A federal judge in California has refused to allow indirect purchasers of semiconductor chips—i.e., cell phone consumers—to bring claims against Qualcomm under federal antitrust law.
Plaintiffs allege Qualcomm’s patent licensing practices are anticompetitive and constitute an abuse of Qualcomm’s dominant position in the supply of semiconductor chips. As a result of these practices, plaintiffs say, Apple is forced to pay improper royalties to Qualcomm, and these costs are passed on to consumers of Apple’s products. Plaintiffs brought claims under both California and federal antitrust laws.
Unfortunately for plaintiffs, the U.S. Supreme Court long ago ruled in Illinois Brick Co. v. Illinois, 431 U.S. 720 (1977) that downstream purchasers cannot bring federal antitrust claims. There are several exceptions to the Illinois Brick rule in the Ninth Circuit—none of which plaintiffs raised. First, an indirect purchaser may have standing where it obtained goods from a direct purchaser pursuant to a preexisting “cost-plus contract.” Second, such a buyer can sue if the direct purchaser is owned or controlled by the indirect purchaser or the seller. Third, a downstream consumer can sue where there is a price-fixing conspiracy between the manufacturer and the middleman.
Plaintiffs instead hung their hats on a hazier exception: Under Freeman v. San Diego Ass’n of Realtors, 322 F.3d 1133, 1145–46 (9th Cir. 2003), plaintiffs argued, indirect purchasers may sue under federal law where “there is no realistic possibility that the direct purchaser will sue its supplier over the antitrust violation.” The Ninth Circuit has acknowledged, however, that the existence of this exception is unclear. The judge in this case went further, concluding that Freeman does not purport to create a new exception. Rather, standing existed in Freeman based on the “owned or controlled” or “co-conspirator” exceptions listed above. The judge added that, even assuming such an exception existed, it would not apply here. In fact, she wrote, Apple has already sued Qualcomm for largely the same conduct, including a claim under § 2 of the Sherman Act.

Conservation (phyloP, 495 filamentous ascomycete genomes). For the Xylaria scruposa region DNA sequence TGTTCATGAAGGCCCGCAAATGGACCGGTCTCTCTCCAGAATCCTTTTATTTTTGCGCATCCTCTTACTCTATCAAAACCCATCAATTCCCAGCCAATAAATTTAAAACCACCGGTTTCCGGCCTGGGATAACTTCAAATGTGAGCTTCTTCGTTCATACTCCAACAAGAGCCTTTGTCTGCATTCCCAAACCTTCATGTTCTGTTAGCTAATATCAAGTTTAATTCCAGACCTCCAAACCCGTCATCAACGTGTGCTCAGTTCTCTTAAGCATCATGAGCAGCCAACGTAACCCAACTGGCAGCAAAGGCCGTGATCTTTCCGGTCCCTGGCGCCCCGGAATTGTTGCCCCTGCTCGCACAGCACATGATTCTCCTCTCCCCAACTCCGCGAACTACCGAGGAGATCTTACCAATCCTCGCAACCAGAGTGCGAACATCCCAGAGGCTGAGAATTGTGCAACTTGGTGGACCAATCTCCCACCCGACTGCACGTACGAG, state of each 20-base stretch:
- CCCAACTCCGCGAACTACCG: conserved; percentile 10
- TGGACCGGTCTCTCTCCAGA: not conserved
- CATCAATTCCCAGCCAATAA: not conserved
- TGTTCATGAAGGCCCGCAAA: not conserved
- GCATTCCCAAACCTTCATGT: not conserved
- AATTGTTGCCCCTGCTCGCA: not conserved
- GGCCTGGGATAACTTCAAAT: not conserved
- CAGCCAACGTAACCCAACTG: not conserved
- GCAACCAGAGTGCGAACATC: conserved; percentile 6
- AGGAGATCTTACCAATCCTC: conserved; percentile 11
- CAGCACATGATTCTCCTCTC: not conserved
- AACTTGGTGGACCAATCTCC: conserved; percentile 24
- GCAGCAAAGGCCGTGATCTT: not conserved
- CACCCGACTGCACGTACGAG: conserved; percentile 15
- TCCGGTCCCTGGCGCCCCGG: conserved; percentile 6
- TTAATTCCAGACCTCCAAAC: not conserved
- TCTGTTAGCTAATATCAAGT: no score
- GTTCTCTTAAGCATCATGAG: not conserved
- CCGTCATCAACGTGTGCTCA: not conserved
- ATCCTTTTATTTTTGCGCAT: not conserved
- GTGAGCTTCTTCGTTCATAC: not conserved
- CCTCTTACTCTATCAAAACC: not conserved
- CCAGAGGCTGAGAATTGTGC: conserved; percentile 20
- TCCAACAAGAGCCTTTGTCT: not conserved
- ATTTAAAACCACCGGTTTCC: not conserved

Plaintiffs’ state law claims, however, survived Qualcomm’s motion to dismiss. The judge ruled that Qualcomm’s alleged coercion of phone makers into signing unlawful contracts qualified as an illegal combination under the state’s Cartwright Act, which proscribes “a combination of capital, skill or acts by two or more persons” for an unlawful purpose. She noted that the Cartwright Act is intended to cover a “broad class of persons and injuries.”
The dispute is part of multidistrict litigation that followed the Federal Trade Commission’s January decision to seek an injunction to stop Qualcomm’s licensing practices.